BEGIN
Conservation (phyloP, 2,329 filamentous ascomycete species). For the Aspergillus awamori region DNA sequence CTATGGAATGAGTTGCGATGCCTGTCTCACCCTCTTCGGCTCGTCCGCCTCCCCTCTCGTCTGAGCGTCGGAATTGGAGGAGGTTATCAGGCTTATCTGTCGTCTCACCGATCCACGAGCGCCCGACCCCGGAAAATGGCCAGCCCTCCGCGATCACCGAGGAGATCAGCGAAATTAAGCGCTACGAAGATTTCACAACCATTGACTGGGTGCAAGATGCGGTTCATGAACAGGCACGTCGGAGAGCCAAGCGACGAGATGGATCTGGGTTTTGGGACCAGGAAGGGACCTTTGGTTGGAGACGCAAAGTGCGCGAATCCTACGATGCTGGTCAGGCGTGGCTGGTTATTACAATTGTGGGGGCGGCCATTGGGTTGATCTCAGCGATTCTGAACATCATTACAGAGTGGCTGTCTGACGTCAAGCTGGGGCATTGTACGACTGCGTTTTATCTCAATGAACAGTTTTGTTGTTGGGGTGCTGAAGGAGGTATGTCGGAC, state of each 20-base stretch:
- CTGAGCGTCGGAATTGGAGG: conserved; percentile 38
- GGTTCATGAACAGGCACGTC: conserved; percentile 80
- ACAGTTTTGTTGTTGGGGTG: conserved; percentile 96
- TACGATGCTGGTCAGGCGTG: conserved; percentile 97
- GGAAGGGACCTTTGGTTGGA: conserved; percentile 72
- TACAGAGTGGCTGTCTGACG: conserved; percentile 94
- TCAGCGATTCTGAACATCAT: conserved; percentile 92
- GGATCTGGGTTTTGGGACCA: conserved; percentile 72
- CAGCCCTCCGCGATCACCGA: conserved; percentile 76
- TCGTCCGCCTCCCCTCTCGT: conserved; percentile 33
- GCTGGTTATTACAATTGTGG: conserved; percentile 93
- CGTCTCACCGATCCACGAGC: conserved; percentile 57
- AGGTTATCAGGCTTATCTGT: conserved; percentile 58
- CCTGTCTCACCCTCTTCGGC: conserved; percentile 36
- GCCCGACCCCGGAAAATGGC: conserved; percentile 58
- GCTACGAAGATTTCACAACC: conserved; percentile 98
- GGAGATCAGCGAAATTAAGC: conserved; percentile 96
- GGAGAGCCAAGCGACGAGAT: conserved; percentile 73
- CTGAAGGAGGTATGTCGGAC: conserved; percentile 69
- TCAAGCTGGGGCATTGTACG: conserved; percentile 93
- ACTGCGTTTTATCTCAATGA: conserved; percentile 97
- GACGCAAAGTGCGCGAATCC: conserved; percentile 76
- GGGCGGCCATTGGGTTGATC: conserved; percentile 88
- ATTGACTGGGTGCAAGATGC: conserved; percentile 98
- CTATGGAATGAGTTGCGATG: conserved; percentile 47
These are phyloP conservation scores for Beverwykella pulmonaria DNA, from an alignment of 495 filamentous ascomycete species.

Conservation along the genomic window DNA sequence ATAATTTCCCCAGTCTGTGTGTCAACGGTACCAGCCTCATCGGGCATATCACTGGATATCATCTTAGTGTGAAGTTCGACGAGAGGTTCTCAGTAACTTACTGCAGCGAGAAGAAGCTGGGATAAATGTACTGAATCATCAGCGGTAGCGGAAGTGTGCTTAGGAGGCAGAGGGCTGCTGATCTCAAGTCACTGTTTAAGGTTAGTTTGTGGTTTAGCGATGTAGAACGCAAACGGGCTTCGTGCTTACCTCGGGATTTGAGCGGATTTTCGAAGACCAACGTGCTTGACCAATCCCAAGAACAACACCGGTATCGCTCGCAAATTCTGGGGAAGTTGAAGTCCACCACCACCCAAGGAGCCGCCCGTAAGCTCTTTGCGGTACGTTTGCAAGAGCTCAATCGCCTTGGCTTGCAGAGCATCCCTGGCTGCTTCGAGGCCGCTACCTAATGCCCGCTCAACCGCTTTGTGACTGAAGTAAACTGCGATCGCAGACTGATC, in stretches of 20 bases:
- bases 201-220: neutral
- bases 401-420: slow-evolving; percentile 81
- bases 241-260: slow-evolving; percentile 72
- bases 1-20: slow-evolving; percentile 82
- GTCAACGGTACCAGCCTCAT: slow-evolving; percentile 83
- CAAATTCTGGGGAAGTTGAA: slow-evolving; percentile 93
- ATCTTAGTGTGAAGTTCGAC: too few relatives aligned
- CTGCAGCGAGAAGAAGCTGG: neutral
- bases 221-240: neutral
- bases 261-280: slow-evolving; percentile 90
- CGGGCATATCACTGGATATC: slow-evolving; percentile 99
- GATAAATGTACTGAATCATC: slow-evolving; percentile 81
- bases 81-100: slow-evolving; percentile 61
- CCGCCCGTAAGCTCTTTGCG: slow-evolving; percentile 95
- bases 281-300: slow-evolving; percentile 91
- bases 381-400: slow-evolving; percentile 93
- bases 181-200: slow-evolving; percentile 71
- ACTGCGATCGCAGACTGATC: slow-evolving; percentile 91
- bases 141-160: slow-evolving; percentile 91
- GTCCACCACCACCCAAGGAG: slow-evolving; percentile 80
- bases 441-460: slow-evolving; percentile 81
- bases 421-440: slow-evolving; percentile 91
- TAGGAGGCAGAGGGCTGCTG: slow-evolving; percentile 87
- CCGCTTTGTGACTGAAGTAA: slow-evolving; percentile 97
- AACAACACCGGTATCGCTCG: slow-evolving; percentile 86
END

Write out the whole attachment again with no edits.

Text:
Conservation (phyloP, 2,329 filamentous ascomycete species). For the Aspergillus awamori region DNA sequence CTATGGAATGAGTTGCGATGCCTGTCTCACCCTCTTCGGCTCGTCCGCCTCCCCTCTCGTCTGAGCGTCGGAATTGGAGGAGGTTATCAGGCTTATCTGTCGTCTCACCGATCCACGAGCGCCCGACCCCGGAAAATGGCCAGCCCTCCGCGATCACCGAGGAGATCAGCGAAATTAAGCGCTACGAAGATTTCACAACCATTGACTGGGTGCAAGATGCGGTTCATGAACAGGCACGTCGGAGAGCCAAGCGACGAGATGGATCTGGGTTTTGGGACCAGGAAGGGACCTTTGGTTGGAGACGCAAAGTGCGCGAATCCTACGATGCTGGTCAGGCGTGGCTGGTTATTACAATTGTGGGGGCGGCCATTGGGTTGATCTCAGCGATTCTGAACATCATTACAGAGTGGCTGTCTGACGTCAAGCTGGGGCATTGTACGACTGCGTTTTATCTCAATGAACAGTTTTGTTGTTGGGGTGCTGAAGGAGGTATGTCGGAC, state of each 20-base stretch:
- CTGAGCGTCGGAATTGGAGG: conserved; percentile 38
- GGTTCATGAACAGGCACGTC: conserved; percentile 80
- ACAGTTTTGTTGTTGGGGTG: conserved; percentile 96
- TACGATGCTGGTCAGGCGTG: conserved; percentile 97
- GGAAGGGACCTTTGGTTGGA: conserved; percentile 72
- TACAGAGTGGCTGTCTGACG: conserved; percentile 94
- TCAGCGATTCTGAACATCAT: conserved; percentile 92
- GGATCTGGGTTTTGGGACCA: conserved; percentile 72
- CAGCCCTCCGCGATCACCGA: conserved; percentile 76
- TCGTCCGCCTCCCCTCTCGT: conserved; percentile 33
- GCTGGTTATTACAATTGTGG: conserved; percentile 93
- CGTCTCACCGATCCACGAGC: conserved; percentile 57
- AGGTTATCAGGCTTATCTGT: conserved; percentile 58
- CCTGTCTCACCCTCTTCGGC: conserved; percentile 36
- GCCCGACCCCGGAAAATGGC: conserved; percentile 58
- GCTACGAAGATTTCACAACC: conserved; percentile 98
- GGAGATCAGCGAAATTAAGC: conserved; percentile 96
- GGAGAGCCAAGCGACGAGAT: conserved; percentile 73
- CTGAAGGAGGTATGTCGGAC: conserved; percentile 69
- TCAAGCTGGGGCATTGTACG: conserved; percentile 93
- ACTGCGTTTTATCTCAATGA: conserved; percentile 97
- GACGCAAAGTGCGCGAATCC: conserved; percentile 76
- GGGCGGCCATTGGGTTGATC: conserved; percentile 88
- ATTGACTGGGTGCAAGATGC: conserved; percentile 98
- CTATGGAATGAGTTGCGATG: conserved; percentile 47
These are phyloP conservation scores for Beverwykella pulmonaria DNA, from an alignment of 495 filamentous ascomycete species.

Conservation along the genomic window DNA sequence ATAATTTCCCCAGTCTGTGTGTCAACGGTACCAGCCTCATCGGGCATATCACTGGATATCATCTTAGTGTGAAGTTCGACGAGAGGTTCTCAGTAACTTACTGCAGCGAGAAGAAGCTGGGATAAATGTACTGAATCATCAGCGGTAGCGGAAGTGTGCTTAGGAGGCAGAGGGCTGCTGATCTCAAGTCACTGTTTAAGGTTAGTTTGTGGTTTAGCGATGTAGAACGCAAACGGGCTTCGTGCTTACCTCGGGATTTGAGCGGATTTTCGAAGACCAACGTGCTTGACCAATCCCAAGAACAACACCGGTATCGCTCGCAAATTCTGGGGAAGTTGAAGTCCACCACCACCCAAGGAGCCGCCCGTAAGCTCTTTGCGGTACGTTTGCAAGAGCTCAATCGCCTTGGCTTGCAGAGCATCCCTGGCTGCTTCGAGGCCGCTACCTAATGCCCGCTCAACCGCTTTGTGACTGAAGTAAACTGCGATCGCAGACTGATC, in stretches of 20 bases:
- bases 201-220: neutral
- bases 401-420: slow-evolving; percentile 81
- bases 241-260: slow-evolving; percentile 72
- bases 1-20: slow-evolving; percentile 82
- GTCAACGGTACCAGCCTCAT: slow-evolving; percentile 83
- CAAATTCTGGGGAAGTTGAA: slow-evolving; percentile 93
- ATCTTAGTGTGAAGTTCGAC: too few relatives aligned
- CTGCAGCGAGAAGAAGCTGG: neutral
- bases 221-240: neutral
- bases 261-280: slow-evolving; percentile 90
- CGGGCATATCACTGGATATC: slow-evolving; percentile 99
- GATAAATGTACTGAATCATC: slow-evolving; percentile 81
- bases 81-100: slow-evolving; percentile 61
- CCGCCCGTAAGCTCTTTGCG: slow-evolving; percentile 95
- bases 281-300: slow-evolving; percentile 91
- bases 381-400: slow-evolving; percentile 93
- bases 181-200: slow-evolving; percentile 71
- ACTGCGATCGCAGACTGATC: slow-evolving; percentile 91
- bases 141-160: slow-evolving; percentile 91
- GTCCACCACCACCCAAGGAG: slow-evolving; percentile 80
- bases 441-460: slow-evolving; percentile 81
- bases 421-440: slow-evolving; percentile 91
- TAGGAGGCAGAGGGCTGCTG: slow-evolving; percentile 87
- CCGCTTTGTGACTGAAGTAA: slow-evolving; percentile 97
- AACAACACCGGTATCGCTCG: slow-evolving; percentile 86